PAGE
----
This article attempts to view the idea of a “crisis of democracy” through a lens of individualization of the society. As the consequence of the impact of the individualization on existing liberal democracy, new forms of niggling democracy have been emerging. This article maps varieties of such emerging democracies in contemporary Japanese society.
Tetsuki Tamura and Yasuko H. Kobayashi
Beinggirl.com and the Commodification of Puberty
Sharon R. Mazzarella
Puberty and her first period are among the most important rites of passage in a girl's life. Cashing in on this, transnational corporate giant Proctor & Gamble created the website beinggirl.com in 2000, to provide “a forum for girls to explore their collective interests and receive guidance in choosing the right feminine protection products provided by Tampax and Always at the very start of their cycles.” Featuring podcasts, polls, quizzes, an advice column, games, downloads, and a discussion board, beinggirl.com looks like many other commercially-created online spaces for girls. Employing an “experiential analysis” methodology, this article deconstructs beinggirl.com as a site that has both a corporate imperative as well as the self-proclaimed intention of providing a space for girls.
Reproducing heteronormative femininity on gURL.com
Jacqueline Ryan Vickery
This article examines the prominent romantic and sexual scripts—the most common being that of a "prince charming" waiting for a girl—found on the "being single" message board of gURL.com. A discourse and textual analysis of the message board is conducted in order to analyze how girls are performing their (hetero)sexual identities. This provides insight into current notions of contemporary girlhood and romantic/sexual expectations. Findings suggest that girls believe that being single is "caused" by something—most often that a girl is not pretty enough or not outgoing enough—so singledom is "blamed" on a lack of (appropriate) femininity. Also, if a girl fails at femininity then it is assumed that she might also be failing at heterosexuality. Girls seem to believe that by becoming more conventionally feminine (outgoing and attractive), singledom can be "fixed" and thus heteronormativity and femininity are reaffirmed.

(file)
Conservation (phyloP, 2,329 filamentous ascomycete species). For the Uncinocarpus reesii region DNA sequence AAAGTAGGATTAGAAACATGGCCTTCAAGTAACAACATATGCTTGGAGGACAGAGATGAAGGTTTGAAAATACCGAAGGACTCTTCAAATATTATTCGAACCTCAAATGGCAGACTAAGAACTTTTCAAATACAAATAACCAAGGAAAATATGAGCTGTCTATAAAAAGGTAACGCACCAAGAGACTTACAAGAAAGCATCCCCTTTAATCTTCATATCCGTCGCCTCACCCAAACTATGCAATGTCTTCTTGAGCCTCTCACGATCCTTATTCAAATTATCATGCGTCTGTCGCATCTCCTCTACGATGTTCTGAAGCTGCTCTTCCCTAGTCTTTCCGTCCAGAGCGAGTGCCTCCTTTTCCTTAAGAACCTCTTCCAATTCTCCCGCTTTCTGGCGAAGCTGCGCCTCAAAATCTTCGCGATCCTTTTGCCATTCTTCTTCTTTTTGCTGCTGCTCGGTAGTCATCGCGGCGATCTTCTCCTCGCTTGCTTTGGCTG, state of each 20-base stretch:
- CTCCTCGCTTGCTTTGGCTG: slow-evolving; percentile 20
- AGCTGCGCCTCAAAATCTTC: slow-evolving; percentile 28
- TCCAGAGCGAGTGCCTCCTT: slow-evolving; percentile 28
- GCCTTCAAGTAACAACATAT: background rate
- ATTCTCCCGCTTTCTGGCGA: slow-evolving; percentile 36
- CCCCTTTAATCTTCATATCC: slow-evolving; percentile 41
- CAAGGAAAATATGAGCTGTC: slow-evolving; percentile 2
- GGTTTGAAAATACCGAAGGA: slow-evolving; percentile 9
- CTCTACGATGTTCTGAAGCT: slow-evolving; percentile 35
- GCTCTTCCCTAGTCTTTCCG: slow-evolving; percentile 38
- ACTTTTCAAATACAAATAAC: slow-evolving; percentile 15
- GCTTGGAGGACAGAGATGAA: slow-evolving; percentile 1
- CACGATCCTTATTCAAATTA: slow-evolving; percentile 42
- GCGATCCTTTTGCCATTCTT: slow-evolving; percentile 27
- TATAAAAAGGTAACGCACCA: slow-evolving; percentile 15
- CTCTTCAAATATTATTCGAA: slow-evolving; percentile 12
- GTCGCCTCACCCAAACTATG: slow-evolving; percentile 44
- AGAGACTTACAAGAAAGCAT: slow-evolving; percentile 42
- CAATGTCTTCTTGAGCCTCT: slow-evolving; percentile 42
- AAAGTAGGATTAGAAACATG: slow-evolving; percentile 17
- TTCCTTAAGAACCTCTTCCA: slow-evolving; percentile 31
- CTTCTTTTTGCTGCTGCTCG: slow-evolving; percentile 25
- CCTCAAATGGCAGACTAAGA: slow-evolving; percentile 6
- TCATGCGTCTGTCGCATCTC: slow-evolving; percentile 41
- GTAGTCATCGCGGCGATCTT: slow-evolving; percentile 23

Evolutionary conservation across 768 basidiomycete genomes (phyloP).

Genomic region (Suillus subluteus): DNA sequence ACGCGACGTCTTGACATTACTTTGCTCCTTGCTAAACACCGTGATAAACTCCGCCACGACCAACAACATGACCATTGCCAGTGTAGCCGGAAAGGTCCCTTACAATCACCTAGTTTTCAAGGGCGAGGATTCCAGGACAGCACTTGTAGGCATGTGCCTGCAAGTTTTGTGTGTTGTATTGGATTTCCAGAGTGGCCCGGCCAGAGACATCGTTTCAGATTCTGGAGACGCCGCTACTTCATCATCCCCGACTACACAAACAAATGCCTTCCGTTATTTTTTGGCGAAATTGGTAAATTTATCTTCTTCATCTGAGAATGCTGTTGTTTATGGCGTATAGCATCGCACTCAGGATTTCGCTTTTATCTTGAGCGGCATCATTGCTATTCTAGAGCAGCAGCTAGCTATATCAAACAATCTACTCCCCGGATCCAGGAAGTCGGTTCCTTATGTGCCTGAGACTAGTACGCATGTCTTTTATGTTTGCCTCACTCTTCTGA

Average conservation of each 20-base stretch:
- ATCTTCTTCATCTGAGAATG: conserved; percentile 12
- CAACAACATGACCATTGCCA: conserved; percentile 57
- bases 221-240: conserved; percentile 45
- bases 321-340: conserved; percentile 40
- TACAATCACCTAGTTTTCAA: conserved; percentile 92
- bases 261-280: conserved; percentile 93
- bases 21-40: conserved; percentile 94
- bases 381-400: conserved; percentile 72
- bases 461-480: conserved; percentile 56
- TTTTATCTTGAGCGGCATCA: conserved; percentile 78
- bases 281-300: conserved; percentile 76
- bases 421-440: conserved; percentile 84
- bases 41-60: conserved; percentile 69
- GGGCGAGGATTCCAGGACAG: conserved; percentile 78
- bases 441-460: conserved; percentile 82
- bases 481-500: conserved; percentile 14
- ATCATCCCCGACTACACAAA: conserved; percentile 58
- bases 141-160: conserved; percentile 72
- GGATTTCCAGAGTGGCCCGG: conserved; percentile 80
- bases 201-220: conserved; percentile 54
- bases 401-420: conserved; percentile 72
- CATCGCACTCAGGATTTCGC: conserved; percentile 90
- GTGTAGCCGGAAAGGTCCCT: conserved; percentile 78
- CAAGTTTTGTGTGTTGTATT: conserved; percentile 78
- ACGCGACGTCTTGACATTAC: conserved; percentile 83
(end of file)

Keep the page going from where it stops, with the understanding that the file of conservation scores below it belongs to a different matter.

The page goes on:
A Critical Analysis of Media Representations of Gender, Youth, and MySpace.com in International News Discourses
This article raises issues related to the gendered representation in the print media, particularly English-language newspapers, of girls who use MySpace as foolish innocents who invite sexual predation. It examines the ways in which the stereotyped representation of girls and boys promotes the hegemonic discourses that construct girlhood as a time of helplessness and lack of control, and that blame the technology itself, in this case MySpace, for a multitude of cultural problems. Ultimately, these discourses portray MySpace as a dangerous place where adolescent girls flaunt sexuality, where sexual predators lurk, and where boys commit violence, thus creating and reinforcing a moral panic and extending stereotypes about girls and boys, and about technology.
Pegida’s Community Building and Discursive Strategies
strategies on which neoliberalism has built its global success. Discourse analysis uncovers both the disjunction between their method and their message and the internal contradictions in the message itself. Pegida uses social media and the internet with an
Mirjam de Bruijn
It is after all clear that fear has definitively changed camps and that the regime of Idriss Déby experiences much more fear than the Android youth that we are. 1 This quotation is from a 16 February 2016 post by “Fils-de-Maina” (a Chadian internet
Translocal Identities of the Far Right Web
Patricia Anne Simpson
from normalizing and mainstreaming extremist views. Most significantly, the instrumentalization of the internet can create and disseminate a digitally enhanced image of the far right that coopts and mobilizes historical meanings, forges ideological
Two Hong Kong Women Filmmakers’ Perspectives on Sex after 1997
filmmakers and their subjects part of the picture. Both directors openly and self-reflexively acknowledge the presence of the camera and sound-recording equipment, the existence of other screen cultures (e.g., broadcast television, the internet), and the role
Laird Boswell and Jonah D. Levy
Laird Boswell Le Communisme: Une passion française by Marc Lazar
Jonah D. Levy Silicon and the State: French Innovation Policy in the Internet Age by Gunnar Trumbull
internet resources to bolster my critical distance; more rarely, I would email fellow translators or philosophers for help. But I have had very little of the attentive, fine-grained dialogue offered here, and I have immensely enjoyed, and benefited from